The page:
(Oklahoma City) Legislative leaders are planning to come back for a one-day special session in September to address two key issues remaining from the regular session that adjourned last month.
Senate President Pro Tempore Stratton Taylor and House Speaker Larry Adair want to give lawmakers ample time to research the issues - tax reform and congressional redistricting - before returning to the State Capitol to take formal legislative action.
"I think everyone agrees that these are two very complex issues that need thorough study. By giving legislators the summer to do their homework on them, we will be better prepared to make the best possible decision for the state of Oklahoma in September," said Senator Taylor (D-Claremore).
"With the regular session of the 48th Legislature adjourned, legislators can now direct their attention toward the important issues to be addressed in the special session which will be reconvened after the Labor Day holiday. I am confident that the work of the special session can be accomplished and that an orderly adjournment can take place," said Speaker Adair (D-Stilwell).
It takes a minimum of five legislative days to pass a piece of legislation, but because lawmakers met in special session for four days during the regular session in May, they could wrap up their work in a one-day meeting in September. Although Governor Keating was the state official who called the special session, legislative leaders are responsible for deciding when the session will reconvene.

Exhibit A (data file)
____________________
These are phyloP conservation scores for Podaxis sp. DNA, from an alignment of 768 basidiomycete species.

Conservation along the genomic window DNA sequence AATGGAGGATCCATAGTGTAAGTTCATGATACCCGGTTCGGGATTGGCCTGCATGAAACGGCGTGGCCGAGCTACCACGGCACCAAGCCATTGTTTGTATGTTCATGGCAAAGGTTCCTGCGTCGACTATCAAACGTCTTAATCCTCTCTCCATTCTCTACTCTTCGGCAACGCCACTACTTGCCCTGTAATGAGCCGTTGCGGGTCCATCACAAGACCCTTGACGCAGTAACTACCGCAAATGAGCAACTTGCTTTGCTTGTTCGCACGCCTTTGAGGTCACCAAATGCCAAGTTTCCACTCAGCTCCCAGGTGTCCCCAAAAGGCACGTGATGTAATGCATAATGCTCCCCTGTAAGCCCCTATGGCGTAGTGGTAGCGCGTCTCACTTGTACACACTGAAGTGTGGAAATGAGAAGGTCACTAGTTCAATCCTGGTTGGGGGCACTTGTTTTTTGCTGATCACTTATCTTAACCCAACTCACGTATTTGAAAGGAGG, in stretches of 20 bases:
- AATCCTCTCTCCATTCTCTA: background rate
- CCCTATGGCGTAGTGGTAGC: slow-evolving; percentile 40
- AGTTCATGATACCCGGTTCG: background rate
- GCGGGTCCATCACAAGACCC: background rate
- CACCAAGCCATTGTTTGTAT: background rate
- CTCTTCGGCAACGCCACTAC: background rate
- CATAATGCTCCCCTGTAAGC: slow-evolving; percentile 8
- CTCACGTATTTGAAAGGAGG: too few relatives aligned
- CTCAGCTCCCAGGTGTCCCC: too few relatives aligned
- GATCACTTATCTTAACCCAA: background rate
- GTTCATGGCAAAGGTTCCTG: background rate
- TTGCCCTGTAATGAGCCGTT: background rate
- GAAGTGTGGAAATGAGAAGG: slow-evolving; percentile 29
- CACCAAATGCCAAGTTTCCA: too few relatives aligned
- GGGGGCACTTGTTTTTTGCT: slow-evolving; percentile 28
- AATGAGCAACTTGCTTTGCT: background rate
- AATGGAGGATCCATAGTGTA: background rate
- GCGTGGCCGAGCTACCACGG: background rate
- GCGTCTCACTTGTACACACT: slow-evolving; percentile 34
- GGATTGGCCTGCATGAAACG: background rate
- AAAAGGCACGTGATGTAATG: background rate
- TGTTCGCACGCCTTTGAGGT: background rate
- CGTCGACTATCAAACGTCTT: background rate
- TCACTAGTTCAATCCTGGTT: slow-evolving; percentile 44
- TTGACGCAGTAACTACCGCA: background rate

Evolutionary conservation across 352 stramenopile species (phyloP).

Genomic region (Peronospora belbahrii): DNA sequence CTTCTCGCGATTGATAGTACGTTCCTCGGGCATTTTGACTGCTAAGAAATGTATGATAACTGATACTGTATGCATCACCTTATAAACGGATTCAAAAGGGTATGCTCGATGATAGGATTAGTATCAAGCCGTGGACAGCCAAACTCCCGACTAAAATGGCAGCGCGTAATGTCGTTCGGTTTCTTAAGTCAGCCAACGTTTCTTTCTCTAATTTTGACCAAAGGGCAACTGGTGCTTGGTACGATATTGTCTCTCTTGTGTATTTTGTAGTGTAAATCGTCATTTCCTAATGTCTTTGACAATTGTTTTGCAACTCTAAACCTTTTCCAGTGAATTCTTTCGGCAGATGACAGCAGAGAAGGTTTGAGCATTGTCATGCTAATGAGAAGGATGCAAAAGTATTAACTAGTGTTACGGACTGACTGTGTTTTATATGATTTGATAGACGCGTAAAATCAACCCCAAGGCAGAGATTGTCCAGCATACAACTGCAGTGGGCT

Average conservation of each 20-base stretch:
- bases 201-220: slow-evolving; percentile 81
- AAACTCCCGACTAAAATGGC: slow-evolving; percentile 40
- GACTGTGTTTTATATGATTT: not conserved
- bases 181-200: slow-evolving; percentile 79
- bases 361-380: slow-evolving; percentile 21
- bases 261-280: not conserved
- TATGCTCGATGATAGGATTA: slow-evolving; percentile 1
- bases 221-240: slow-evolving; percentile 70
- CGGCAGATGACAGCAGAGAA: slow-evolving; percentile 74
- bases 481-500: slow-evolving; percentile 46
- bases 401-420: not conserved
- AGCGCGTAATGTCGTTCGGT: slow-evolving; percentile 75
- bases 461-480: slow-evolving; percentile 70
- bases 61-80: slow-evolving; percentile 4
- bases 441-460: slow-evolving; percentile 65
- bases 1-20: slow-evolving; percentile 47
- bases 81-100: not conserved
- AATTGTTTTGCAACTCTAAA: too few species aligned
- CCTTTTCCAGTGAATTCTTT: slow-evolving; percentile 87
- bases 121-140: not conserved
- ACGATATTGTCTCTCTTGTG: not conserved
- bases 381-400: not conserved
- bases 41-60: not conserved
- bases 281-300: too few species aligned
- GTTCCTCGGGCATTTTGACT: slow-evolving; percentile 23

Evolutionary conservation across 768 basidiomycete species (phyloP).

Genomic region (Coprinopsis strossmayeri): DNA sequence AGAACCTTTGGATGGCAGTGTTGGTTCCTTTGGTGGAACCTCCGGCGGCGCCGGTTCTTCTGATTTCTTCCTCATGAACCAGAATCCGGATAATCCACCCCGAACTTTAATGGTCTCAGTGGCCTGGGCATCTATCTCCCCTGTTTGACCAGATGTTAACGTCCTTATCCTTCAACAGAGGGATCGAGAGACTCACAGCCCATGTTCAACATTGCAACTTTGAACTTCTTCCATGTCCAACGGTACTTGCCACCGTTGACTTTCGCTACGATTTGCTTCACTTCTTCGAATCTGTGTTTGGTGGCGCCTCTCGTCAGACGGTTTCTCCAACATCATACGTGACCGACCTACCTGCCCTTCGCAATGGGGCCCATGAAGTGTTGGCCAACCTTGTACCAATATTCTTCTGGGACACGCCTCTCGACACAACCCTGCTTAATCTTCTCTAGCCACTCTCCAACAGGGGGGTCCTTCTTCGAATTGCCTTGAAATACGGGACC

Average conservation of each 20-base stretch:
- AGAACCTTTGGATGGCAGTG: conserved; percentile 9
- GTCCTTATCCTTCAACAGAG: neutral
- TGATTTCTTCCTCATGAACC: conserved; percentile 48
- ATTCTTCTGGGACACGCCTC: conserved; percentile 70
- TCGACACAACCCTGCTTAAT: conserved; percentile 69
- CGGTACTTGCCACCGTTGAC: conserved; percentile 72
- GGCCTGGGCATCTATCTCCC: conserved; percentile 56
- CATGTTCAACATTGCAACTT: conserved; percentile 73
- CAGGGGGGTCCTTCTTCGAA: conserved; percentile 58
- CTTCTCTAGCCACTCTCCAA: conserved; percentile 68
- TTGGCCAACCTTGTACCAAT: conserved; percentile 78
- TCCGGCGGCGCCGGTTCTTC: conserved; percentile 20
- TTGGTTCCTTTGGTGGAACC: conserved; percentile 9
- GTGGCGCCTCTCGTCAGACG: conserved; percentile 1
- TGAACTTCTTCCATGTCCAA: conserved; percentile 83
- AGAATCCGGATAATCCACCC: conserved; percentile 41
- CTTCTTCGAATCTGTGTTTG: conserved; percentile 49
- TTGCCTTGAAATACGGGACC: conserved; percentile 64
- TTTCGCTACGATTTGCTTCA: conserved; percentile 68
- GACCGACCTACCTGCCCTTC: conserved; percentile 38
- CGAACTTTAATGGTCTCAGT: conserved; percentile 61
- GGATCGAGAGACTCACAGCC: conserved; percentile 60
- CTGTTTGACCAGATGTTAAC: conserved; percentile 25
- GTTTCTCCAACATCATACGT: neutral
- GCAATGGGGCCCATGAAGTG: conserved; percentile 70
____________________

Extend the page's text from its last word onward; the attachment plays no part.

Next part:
Both Speaker Adair and Senator Taylor have given the legislators in charge of redrawing U.S. Congressional districts a September 1st deadline for developing a redistricting plan.
The two legislative leaders had hoped to address the tax reform question in regular session, but they are still awaiting a report from researchers at Oklahoma State University and the University of Oklahoma. Academicians there were asked to develop a plan that would overhaul the state tax code to eliminate the income tax and the sales tax on groceries without reducing funding for vital services. Their final report is expected sometime in June.